Art Thou Pale for Weariness…

“Like a joyless eye/finding no object worth its constancy.”

The following excerpt from Joyce’s Portrait seems usefully illustrative of the previous post.  And really, illustrative of the modern mind.  Joyce seems dead on in Simon Dedalus’s summing up of his life’s activities and in Stephen’s understanding of Shelley’s fragment “To the Moon” that ends this piece.

_______________________________________

Another, a brisk old man, whom Mr Dedalus called Johnny Cashman, had covered him with confusion by asking him to say which were prettier, the Dublin girls or the Cork girls.

—He’s not that way built, said Mr Dedalus. Leave him alone. He’s a level-headed thinking boy who doesn’t bother his head about that kind of nonsense.

—Then he’s not his father’s son, said the little old man.

—I don’t know, I’m sure, said Mr Dedalus, smiling complacently.

—Your father, said the little old man to Stephen, was the boldest flirt in the City of Cork in his day. Do you know that?

Stephen looked down and studied the tiled floor of the bar into which they had drifted.

—Now don’t be putting ideas into his head, said Mr Dedalus. Leave him to his Maker.

—Yerra, sure I wouldn’t put any ideas into his head. I’m old enough to be his grandfather. And I am a grandfather, said the little old man to Stephen. Do you know that?

—Are you? asked Stephen.

—Bedad I am, said the little old man. I have two bouncing grandchildren out at Sunday’s Well. Now, then! What age do you think I am? And I remember seeing your grandfather in his red coat riding out to hounds. That was before you were born.

—Ay, or thought of, said Mr Dedalus.

—Bedad I did, repeated the little old man. And, more than that, I can remember even your great-grandfather, old John Stephen Dedalus, and a fierce old fire-eater he was. Now, then! There’s a memory for you!

—That’s three generations—four generations, said another of the company. Why, Johnny Cashman, you must be nearing the century.

—Well, I’ll tell you the truth, said the little old man. I’m just twenty-seven years of age.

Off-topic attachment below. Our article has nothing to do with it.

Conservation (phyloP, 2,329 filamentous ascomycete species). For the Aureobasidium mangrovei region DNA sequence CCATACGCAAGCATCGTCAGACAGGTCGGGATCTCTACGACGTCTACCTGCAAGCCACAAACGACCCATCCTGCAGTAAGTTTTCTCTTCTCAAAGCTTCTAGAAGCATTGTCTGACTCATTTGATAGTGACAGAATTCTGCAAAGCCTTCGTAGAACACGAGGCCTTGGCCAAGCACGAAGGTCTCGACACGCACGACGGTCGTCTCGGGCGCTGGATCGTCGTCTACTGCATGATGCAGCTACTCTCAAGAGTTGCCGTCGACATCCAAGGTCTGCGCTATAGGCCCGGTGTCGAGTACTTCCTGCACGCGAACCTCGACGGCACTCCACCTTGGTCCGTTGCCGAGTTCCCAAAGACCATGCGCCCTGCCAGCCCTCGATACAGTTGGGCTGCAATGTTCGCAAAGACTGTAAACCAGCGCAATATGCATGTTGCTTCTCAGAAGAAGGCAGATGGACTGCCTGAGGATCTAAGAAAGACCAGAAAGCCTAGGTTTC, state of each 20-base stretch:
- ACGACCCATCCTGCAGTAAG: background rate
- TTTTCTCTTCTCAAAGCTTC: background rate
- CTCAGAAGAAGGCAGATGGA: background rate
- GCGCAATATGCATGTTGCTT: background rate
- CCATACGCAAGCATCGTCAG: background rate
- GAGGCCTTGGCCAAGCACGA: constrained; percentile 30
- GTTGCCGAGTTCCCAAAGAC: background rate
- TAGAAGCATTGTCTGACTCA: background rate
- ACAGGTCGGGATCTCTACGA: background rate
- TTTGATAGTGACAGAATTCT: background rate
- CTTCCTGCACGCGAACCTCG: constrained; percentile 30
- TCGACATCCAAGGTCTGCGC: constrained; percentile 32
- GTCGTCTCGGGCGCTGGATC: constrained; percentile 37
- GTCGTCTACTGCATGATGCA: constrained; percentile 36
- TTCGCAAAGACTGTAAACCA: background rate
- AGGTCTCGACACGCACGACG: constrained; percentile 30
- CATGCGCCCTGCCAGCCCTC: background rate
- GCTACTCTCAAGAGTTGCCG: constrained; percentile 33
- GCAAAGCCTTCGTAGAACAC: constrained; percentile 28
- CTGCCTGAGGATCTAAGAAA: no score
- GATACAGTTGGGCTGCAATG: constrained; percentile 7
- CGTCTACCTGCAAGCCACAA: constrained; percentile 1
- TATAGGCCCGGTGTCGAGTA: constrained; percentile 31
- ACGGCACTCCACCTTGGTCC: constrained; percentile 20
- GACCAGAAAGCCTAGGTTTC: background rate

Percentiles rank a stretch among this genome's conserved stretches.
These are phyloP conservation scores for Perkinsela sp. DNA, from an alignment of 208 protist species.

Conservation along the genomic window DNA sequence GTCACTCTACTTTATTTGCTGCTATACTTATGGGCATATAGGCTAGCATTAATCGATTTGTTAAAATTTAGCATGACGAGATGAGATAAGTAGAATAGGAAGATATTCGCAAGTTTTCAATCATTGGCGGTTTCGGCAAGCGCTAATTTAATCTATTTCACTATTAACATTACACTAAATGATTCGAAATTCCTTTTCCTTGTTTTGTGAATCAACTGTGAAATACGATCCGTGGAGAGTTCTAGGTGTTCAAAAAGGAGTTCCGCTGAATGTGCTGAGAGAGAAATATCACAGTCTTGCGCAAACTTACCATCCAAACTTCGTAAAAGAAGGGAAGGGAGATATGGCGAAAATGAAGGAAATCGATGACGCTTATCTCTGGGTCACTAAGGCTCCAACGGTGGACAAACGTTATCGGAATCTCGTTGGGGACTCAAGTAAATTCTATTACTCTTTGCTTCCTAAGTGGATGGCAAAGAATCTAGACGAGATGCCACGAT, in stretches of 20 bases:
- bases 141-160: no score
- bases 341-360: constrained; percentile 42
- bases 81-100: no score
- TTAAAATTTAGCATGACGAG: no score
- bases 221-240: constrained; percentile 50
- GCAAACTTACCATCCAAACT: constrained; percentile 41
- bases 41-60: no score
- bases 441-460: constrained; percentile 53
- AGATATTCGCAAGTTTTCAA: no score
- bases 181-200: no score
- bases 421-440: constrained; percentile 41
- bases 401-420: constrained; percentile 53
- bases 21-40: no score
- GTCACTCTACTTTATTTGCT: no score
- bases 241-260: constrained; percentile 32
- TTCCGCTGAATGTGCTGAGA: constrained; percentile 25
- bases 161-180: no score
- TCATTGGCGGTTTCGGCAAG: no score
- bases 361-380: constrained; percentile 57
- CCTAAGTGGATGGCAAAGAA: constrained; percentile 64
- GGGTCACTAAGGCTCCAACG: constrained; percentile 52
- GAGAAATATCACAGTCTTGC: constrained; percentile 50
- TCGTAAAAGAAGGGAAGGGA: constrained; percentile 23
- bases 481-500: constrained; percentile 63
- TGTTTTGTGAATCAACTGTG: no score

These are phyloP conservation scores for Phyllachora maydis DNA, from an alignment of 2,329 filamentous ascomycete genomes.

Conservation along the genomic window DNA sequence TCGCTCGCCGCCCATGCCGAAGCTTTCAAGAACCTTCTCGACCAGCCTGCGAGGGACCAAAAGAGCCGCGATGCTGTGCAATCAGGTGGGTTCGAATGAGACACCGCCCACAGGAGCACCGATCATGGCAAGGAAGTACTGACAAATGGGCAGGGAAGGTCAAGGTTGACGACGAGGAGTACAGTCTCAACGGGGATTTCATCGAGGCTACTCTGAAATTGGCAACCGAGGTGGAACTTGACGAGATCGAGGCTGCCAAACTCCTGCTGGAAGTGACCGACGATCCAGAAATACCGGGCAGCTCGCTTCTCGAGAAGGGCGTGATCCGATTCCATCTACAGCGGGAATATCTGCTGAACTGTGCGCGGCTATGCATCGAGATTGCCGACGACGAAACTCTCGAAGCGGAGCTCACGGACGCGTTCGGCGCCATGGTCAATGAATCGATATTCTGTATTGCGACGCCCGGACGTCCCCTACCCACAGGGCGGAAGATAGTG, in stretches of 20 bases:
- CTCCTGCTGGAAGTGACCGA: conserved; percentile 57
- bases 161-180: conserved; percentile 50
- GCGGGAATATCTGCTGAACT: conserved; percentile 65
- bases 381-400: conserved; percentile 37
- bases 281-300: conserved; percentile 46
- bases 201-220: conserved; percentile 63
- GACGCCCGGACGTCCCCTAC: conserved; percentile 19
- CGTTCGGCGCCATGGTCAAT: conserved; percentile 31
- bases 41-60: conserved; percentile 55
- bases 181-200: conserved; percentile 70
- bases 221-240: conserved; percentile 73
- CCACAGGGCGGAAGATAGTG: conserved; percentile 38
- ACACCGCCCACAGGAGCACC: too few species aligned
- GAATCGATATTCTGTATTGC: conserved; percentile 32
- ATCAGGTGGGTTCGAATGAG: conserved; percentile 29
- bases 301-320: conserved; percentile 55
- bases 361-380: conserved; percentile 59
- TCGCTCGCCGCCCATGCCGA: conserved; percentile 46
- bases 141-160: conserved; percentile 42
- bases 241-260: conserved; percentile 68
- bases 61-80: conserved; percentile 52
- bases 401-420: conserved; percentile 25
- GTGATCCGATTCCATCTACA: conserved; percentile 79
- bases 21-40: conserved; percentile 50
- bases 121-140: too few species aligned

—We’re as old as we feel, Johnny, said Mr Dedalus. And just finish what you have there and we’ll have another. Here, Tim or Tom or whatever your name is, give us the same again here. By God, I don’t feel more than eighteen myself. There’s that son of mine there not half my age and I’m a better man than he is any day of the week.

—Draw it mild now, Dedalus. I think it’s time for you to take a back seat, said the gentleman who had spoken before.

—No, by God! asserted Mr Dedalus. I’ll sing a tenor song against him or I’ll vault a five-barred gate against him or I’ll run with him after the hounds across the country as I did thirty years ago along with the Kerry Boy and the best man for it.

—But he’ll beat you here, said the little old man, tapping his forehead and raising his glass to drain it.

—Well, I hope he’ll be as good a man as his father. That’s all I can say, said Mr Dedalus.

—If he is, he’ll do, said the little old man.

—And thanks be to God, Johnny, said Mr Dedalus, that we lived so long and did so little harm.

—But did so much good, Simon, said the little old man gravely. Thanks be to God we lived so long and did so much good.

Stephen watched the three glasses being raised from the counter as his father and his two cronies drank to the memory of their past. An abyss of fortune or of temperament sundered him from them. His mind seemed older than theirs: it shone coldly on their strifes and happiness and regrets like a moon upon a younger earth. No life or youth stirred in him as it had stirred in them. He had known neither the pleasure of companionship with others nor the vigour of rude male health nor filial piety. Nothing stirred within his soul but a cold and cruel and loveless lust. His childhood was dead or lost and with it his soul capable of simple joys and he was drifting amid life like the barren shell of the moon.

Art thou pale for weariness
Of climbing heaven and gazing on the earth,
Wandering companionless…?

He repeated to himself the lines of Shelley’s fragment. Its alternation of sad human ineffectiveness with vast inhuman cycles of activity chilled him and he forgot his own human and ineffectual grieving.

___________________________

Shelley’s fragment in full:

To the Moon

Art thou pale for weariness
Of climbing heaven and gazing on the earth,
Wandering companionless
Among the stars that have a different birth,
And ever changing, like a joyless eye
That finds no object worth its constancy?

 

photo credit: jellie_mac

(Visited 1 times, 1 visits today)

Leave A Comment

Your email address will not be published. Required fields are marked *